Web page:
Edit Buzàs (Department of Genetics, Cell- and Immunobiology, Semmelweis University Budapest, Hungary) held the first keynote lecture. Prof. Buzàs, the newly nominated President of the International Society of Extracellular Vesicles (ISEV), performed an exciting lecture on the basic biology and features of EVs. She elucidated the different mechanisms of release for different classes of vesicles and pointed out how difficult it is to define EVs’ biogenesis. She then presented the new fascinating theory about the EV protein corona formation, recently published by her research group[1]. In particular, she showed how EVs from THP1 cells (a human leukemia monocytic cell line) with an external plasma protein cargo induced an increased expression of TNF‐α, IL‐6, CD83, CD86, and HLA‐DR of human monocyte‐derived dendritic cells, while EV‐free protein aggregates and "clean-EV" has no effect[2]. Prof. Buzàs’s lecture was an excellent and well-presented overview of the complexity of extracellular vesicles.

    Michele De Palma (EPFL Swiss Federal Institute of Technology in Lausanne, School of Life Science, Lausanne, Switzerland) presented the second lecture. The speaker addressed basic questions regarding the role of tumor-released EVs in mediating the pro-metastatic effects of chemotherapy. He showed advanced and elegant research in his laboratory, providing evidence that two classes of cytotoxic drugs are broadly employed in preoperative (neoadjuvant) breast cancer therapy, elicit tumor-derived EVs with enhanced pro-metastatic capacity. Mechanistically he showed that chemotherapy-elicited EVs are enriched in annexin A6 (ANXA6), a Ca2+-dependent protein that promotes NF-κB-dependent endothelial cell activation, Ccl2 induction, and Ly6C+CCR2+ monocyte expansion in the pulmonary pre-metastatic niche to facilitate the establishment of lung metastasis[3]. Genetic inactivation of Anxa6 in cancer cells or Ccr2 in host cells blunts the pro-metastatic effects of chemotherapy-elicited EVs. ANXA6 is detected and potentially enriched, in the circulating EVs of breast cancer patients undergoing neoadjuvant chemotherapy.

    Benedetta Bussolati (Department of Molecular Biotechnology and Health Sciences, University of Turin, Italy) held the third lecture. Prof Bussolati, the current President of the Italian Society of Extracellular Vesicles (EVIta), talked about one of the most exciting aspects of EV research: the therapeutic application of EVs. She well explained the evidence of the role of EVs derived from mesenchymal stem cells as a therapeutic agent, in particular showing how the scientific community shifted from cell therapy to the paracrine therapy paradigm. She then presented different supporting data, in particular on the beneficial role of EVs in the acute kidney disease (AKI) model[4].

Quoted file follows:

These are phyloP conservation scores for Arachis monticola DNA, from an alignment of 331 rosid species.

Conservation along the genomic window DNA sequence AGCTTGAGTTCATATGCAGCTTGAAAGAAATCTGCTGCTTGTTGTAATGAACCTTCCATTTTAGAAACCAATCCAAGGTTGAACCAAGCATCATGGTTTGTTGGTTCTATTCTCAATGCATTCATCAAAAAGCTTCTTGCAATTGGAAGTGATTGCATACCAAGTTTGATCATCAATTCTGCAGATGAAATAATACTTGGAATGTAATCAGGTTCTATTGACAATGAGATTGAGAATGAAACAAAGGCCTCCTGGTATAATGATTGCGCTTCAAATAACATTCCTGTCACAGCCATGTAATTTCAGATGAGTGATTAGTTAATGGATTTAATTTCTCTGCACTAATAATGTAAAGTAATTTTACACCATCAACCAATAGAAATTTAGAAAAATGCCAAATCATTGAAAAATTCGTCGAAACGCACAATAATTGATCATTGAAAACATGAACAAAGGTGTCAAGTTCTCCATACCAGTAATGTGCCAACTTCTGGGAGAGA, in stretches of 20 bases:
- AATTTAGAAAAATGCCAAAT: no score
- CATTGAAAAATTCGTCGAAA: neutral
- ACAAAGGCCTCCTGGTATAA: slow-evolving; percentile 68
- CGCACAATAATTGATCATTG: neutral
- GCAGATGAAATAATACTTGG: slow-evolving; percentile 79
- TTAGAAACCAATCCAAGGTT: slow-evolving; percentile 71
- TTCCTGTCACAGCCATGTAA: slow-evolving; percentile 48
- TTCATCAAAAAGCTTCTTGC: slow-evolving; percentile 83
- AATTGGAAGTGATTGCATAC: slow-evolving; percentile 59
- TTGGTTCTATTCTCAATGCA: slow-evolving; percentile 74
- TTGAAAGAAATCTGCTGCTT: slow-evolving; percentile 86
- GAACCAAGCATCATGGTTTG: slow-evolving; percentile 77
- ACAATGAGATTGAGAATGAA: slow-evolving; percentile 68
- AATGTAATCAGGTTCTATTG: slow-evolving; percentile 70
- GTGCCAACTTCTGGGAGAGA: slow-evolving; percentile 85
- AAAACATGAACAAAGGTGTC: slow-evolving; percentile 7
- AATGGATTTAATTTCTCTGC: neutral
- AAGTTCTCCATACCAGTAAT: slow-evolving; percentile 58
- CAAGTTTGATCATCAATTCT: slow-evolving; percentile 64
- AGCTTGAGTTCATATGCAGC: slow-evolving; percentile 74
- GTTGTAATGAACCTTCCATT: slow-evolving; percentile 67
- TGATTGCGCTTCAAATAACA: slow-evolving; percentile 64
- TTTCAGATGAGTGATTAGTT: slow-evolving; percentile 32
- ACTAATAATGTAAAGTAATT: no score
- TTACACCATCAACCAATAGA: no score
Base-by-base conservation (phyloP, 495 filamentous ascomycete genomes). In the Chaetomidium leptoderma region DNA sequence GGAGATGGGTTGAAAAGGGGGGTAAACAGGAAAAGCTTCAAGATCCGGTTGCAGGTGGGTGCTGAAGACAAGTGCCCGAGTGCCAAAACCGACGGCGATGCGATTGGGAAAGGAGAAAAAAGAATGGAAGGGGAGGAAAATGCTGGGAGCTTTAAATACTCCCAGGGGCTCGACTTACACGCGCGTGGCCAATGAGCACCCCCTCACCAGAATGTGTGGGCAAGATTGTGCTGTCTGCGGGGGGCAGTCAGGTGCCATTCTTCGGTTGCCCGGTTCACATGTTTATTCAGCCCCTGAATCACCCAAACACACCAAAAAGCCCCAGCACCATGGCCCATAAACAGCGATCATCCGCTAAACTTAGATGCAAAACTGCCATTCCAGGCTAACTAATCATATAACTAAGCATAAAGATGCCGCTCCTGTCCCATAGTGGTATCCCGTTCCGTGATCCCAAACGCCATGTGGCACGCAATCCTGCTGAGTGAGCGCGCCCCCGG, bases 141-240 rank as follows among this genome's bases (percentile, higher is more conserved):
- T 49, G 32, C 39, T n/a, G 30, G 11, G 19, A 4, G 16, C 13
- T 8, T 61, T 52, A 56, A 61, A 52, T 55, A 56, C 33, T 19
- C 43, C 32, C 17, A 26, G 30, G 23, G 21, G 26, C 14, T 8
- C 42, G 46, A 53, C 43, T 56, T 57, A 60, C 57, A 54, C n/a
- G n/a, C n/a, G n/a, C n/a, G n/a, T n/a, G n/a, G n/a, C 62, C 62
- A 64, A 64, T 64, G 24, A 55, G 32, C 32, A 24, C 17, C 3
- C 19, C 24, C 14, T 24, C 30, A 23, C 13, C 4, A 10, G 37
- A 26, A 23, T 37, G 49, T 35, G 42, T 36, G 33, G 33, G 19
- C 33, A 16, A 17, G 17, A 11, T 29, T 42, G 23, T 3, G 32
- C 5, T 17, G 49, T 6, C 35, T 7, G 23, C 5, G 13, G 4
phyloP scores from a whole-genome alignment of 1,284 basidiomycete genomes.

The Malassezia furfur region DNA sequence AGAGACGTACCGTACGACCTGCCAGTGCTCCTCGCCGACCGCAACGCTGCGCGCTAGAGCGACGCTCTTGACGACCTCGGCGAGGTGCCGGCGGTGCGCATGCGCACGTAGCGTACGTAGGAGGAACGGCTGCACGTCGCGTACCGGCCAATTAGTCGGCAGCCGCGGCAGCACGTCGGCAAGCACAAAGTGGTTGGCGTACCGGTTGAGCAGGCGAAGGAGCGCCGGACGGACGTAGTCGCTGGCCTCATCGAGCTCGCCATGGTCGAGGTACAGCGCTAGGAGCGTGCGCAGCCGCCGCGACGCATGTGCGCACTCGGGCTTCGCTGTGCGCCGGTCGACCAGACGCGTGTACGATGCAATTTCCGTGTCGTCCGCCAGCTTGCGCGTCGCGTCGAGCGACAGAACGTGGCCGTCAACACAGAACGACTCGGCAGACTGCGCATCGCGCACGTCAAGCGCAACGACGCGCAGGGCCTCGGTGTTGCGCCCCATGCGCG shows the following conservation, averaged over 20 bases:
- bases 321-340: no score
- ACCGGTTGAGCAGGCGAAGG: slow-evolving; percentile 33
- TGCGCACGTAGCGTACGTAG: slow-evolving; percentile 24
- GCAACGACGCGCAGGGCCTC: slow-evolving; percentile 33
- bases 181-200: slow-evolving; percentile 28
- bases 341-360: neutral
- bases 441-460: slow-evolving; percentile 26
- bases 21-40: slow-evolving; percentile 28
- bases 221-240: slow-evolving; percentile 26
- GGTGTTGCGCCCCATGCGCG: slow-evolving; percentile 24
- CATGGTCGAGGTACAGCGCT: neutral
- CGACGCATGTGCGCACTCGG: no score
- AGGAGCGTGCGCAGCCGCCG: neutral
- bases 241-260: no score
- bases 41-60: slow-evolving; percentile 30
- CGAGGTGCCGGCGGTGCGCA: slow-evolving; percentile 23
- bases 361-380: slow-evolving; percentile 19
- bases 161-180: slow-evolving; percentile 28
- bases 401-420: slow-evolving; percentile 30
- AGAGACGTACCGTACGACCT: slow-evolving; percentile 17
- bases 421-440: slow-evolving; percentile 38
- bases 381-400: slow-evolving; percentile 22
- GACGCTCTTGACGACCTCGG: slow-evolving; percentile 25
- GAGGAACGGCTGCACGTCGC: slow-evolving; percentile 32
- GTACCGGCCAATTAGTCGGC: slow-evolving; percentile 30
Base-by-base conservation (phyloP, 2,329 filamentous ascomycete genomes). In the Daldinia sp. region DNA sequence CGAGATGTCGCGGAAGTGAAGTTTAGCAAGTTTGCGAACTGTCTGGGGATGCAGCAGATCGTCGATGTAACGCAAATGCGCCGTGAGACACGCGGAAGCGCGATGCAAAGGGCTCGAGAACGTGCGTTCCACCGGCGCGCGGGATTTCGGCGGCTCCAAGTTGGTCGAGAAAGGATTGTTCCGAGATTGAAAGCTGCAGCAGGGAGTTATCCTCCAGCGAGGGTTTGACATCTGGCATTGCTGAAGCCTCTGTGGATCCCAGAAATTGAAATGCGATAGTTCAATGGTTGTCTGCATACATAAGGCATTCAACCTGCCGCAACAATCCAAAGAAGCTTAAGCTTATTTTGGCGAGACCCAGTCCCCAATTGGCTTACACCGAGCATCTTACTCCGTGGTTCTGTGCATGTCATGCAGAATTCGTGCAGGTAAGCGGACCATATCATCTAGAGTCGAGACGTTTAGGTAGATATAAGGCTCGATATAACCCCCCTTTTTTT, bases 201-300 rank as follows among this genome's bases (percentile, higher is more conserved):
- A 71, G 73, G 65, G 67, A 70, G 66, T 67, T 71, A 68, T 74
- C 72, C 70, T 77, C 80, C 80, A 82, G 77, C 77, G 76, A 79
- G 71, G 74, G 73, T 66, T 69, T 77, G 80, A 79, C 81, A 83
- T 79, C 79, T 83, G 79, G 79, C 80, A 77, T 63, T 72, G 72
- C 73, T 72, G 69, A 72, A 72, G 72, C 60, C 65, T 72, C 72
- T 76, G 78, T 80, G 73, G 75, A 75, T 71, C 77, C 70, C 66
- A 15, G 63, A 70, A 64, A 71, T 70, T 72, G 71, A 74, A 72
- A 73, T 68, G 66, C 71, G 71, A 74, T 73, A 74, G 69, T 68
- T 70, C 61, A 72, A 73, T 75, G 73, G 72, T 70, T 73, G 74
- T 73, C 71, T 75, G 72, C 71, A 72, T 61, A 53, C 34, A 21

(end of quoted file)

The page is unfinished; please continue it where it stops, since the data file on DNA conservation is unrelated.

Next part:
MARVEL overview

    MARVEL project (www.marvel-fet.EU), grant number 951768, started on 1 November 2020 and will end by 28 February 2023. It is coordinated by CNR (the National Research Council of Italy) and has the participation of six partners: two units, Università Vita-Salute San Raffaele (Italy) and Istituto Cardiocentro Ticino; Ente Ospedaliero Cantonale (Switzerland); and three SMEs, HansaBiomed from Estonia, PaperDropDX from Spain, and AMIRES from the Czech Republic. The main focus of MARVEL is to introduce a paradigm shift in affinity isolation of EVs from the use of antibodies to the use of peptides. Being well-established and totally synthetic molecules, peptides can overcome the major limitations inherent to using antibodies in affinity isolation, exceeding the analytical scale, such as high costs, batch-to-batch variation, and limited versatility of chemical manipulation. In particular, MARVEL is introducing membrane-sensing peptides (MSP)[5] as novel ligands for the size-selective capturing of small EV. These ligands are “universal” because the capture of EVs is unbiased by differential protein expression and only exploits the general features of EV membranes such as high curvature, electrostatic charge, and lipid packing defects. In parallel, MARVEL is developing specific peptide probes (SPP) for EV-associated biomarkers to enrich clinically relevant EV subpopulations selectively. The versatility and modularity in scaling-up of these peptide-based systems are being demonstrated on medium/large sample volumes in two appropriate settings: (1) the manufacturing of GMP-compliant EVs as a medicinal product for cardiac repair with the collaboration of Istituto Cardiocentro Ticino; and (2) laboratory-scale urine-based liquid biopsy for bladder cancer stratification and monitoring in partnership with Università Vita-Salute San Raffaele.